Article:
Years ago when I first joined the Bluefield Daily Telegraph staff, I was introduced to the Community Christmas Tree and a cartoon featuring a crying little boy called Little Jimmie. A girl I assume is his big sister is trying to comfort him with the assurance that maybe Santa Claus will come next year. The cartoon was drawn years ago, but the idea of a child waking up on Christmas morning to see an empty stocking is still a heartbreaker. Jimmie’s probably wondering how Santa could pass him by when he’s worked so hard to be good.
Our executive editor, the late Tom Colley, soon had me doing Little Jimmie stories every day along with the rest of the news staff. We chronicled the steadily growing amount of donations and felt the tension as the deadline approached. Would we reach the goal? We’ve always reached it thanks to local generosity, but this year the Community Christmas Tree needs more than usual. As of Wednesday, the program still needed more than $16,000 to meet the $40,000 goal. It’s a bigger goal due to the operating expenses and the greater anticipated need. Thanks to the country’s economic situation, families are having a harder time balancing their budgets and getting enough money together to make Christmas happen.
Reporters often get to see many behind-the-scenes activities that most of public never gets to witness. I’ve been at crash scenes, the scene of a plane crash, in press conferences with public figures and I’ve even climbed up a submarine’s conning tower. You see a lot of tragedy, but you see a lot of good events, too. Watching the Community Christmas Tree party is one of those events.
The operation involves logistics worthy of Santa’s workshop. Volunteers shop for the toys and other volunteers stuff these toys and other gifts into red Christmas bags. Gloves, hats, books, treats, candy and other gifts are added to enhance the Christmas experience.
Of course, the bags have to be organized so the right gifts go to the right child. Each bag has a number corresponding to a color-coded card. Like most other folks at the Telegraph, I’ve filled out the cards and counted them. Each card represents a child who wants something for Christmas.
I’ve always wondered how families explain to these children how their Christmas presents arrive through the Community Christmas Tree and not down the chimney like Santa’s other deliveries. I’d probably say that it’s a special operation put together by all the people inspired by Santa’s generosity. It’s the truth. Of course, it helps that Santa is always in attendance at the Little Jimmie party. (A special thank you and shout-out to Judge Omar Aboulhosn.)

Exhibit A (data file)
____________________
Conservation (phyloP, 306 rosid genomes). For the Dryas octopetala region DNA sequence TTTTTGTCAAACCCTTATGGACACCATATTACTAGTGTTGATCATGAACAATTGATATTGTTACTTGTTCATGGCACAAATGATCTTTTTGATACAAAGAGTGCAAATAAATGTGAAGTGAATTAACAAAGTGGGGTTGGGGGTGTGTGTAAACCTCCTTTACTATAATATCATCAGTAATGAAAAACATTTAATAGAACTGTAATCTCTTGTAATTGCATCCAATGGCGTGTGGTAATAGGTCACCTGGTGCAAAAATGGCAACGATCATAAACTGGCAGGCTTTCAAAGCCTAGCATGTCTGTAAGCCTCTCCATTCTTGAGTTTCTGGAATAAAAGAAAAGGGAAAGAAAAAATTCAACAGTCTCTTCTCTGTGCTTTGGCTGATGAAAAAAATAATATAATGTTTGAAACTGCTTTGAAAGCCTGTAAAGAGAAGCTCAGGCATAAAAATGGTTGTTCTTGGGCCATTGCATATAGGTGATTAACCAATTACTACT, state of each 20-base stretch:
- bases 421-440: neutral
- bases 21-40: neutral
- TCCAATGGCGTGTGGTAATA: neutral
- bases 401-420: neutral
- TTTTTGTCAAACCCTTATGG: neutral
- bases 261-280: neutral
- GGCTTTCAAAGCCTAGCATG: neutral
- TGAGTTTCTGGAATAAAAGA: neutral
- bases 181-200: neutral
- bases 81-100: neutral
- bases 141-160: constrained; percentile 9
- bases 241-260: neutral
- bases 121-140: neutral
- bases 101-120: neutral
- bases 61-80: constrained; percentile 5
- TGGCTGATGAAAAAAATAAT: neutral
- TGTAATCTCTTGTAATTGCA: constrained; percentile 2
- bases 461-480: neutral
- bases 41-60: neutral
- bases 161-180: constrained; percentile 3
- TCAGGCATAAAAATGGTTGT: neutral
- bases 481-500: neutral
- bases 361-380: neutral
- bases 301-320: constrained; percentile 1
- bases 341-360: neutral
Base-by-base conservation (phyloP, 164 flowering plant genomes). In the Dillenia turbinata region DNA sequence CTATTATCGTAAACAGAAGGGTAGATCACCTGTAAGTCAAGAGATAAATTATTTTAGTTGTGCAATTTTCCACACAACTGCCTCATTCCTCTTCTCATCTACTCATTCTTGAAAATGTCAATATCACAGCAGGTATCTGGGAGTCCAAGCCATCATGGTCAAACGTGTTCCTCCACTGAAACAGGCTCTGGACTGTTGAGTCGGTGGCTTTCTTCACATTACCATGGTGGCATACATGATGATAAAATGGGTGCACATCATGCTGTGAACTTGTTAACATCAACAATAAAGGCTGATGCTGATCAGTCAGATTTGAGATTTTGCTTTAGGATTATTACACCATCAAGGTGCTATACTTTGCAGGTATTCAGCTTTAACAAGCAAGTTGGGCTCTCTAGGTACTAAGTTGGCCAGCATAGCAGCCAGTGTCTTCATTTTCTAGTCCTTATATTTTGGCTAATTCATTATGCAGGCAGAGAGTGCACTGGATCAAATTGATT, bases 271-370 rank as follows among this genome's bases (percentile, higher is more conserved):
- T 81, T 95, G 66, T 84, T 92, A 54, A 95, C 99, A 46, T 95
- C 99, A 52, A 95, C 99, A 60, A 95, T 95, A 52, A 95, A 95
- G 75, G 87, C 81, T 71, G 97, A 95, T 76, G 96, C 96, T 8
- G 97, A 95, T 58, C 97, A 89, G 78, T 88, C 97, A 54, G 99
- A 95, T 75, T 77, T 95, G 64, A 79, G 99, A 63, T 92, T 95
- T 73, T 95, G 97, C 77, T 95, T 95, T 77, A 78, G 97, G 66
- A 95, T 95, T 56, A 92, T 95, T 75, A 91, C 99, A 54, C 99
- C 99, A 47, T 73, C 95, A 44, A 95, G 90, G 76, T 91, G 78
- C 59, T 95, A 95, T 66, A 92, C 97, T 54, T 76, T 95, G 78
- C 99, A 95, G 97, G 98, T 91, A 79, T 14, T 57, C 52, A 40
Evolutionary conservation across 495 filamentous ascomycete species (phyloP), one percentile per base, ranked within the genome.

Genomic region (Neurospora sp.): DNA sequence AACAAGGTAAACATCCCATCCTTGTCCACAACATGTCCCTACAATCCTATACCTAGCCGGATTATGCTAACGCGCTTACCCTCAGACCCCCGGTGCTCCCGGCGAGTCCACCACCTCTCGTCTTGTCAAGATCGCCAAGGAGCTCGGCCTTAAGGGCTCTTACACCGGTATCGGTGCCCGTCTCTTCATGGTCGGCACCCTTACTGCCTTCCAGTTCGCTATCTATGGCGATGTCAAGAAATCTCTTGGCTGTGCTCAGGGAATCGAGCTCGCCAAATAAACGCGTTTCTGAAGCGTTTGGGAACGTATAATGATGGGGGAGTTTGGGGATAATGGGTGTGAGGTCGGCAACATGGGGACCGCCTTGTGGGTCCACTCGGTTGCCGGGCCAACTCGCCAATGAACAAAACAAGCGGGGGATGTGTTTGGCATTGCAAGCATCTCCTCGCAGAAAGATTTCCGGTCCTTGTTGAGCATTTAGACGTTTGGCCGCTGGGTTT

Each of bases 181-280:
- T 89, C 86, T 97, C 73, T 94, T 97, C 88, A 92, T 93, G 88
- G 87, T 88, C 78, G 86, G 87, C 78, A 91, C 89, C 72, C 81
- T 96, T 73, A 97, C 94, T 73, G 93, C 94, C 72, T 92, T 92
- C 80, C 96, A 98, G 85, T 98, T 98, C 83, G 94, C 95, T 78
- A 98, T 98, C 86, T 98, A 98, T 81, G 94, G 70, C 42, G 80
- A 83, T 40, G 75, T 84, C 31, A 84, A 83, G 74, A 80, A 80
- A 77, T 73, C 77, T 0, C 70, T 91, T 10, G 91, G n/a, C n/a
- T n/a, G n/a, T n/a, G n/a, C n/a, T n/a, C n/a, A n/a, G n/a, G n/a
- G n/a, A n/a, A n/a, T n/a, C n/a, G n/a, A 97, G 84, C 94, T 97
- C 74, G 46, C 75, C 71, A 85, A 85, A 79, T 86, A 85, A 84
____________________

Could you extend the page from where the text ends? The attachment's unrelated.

One of us always writes a story on the day of the Community Christmas Tree party in the Bluefield Auditorium. Local musicians entertain the children and their families while the last preparations are underway, and Santa Claus arrives to visit the children and give the day his seal of approval. It’s always a big moment when Santa Claus makes his big appearance.
I always like watching the little kids. They’re so excited about seeing Santa and receiving the presents. That’s when all the hard work and the donations pay off. Hundreds of children experience Christmas cheer when the big day arrives, and I know they love the big party.
Monetary donations are needed to make the Christmas party happened and fill those gift bags. I know times are difficult, but the donations do not have to be huge. This is one of those instances when even modest donations of a few dollars add up to truly make a difference. The Community Christmas Tree has received donations in the hundreds and even thousands of dollars in the past, but the small donations push the fund drive to its goal. Just a few dollars equal a Christmas present for a child in need of one.
Yes, I know I’m pulling on heartstrings, but I have to imagine that Little Jimmie cartoon being played out in real life because there were not enough funds to fill some gift bags. What do you tell children who didn’t get anything for Christmas? It’s not a challenge I would want to meet. Just thinking about a disappointed child on Christmas morning depresses me. When I see that Little Jimmie editorial cartoon, I feel just as bad for the big sister as I do for Little Jimmie. Having to explain that empty stocking would be heartbreaking.
We hope enough donations will arrive in time to meet this year’s goal and fill all the gift bags going to area children who need some joy on Christmas morning. It’s a big world with a lot of kids, and Santa needs some help to make sure a lot of Christmas wishes come true. The bags have arrived, but now comes the big task of filling them up and getting them ready for distribution. Now is the time to lend a hand and make sure some toys and other gifts arrive in time for Christmas.
Greg Jordan is senior reporter for the Daily Telegraph. Contact him at firstname.lastname@example.org.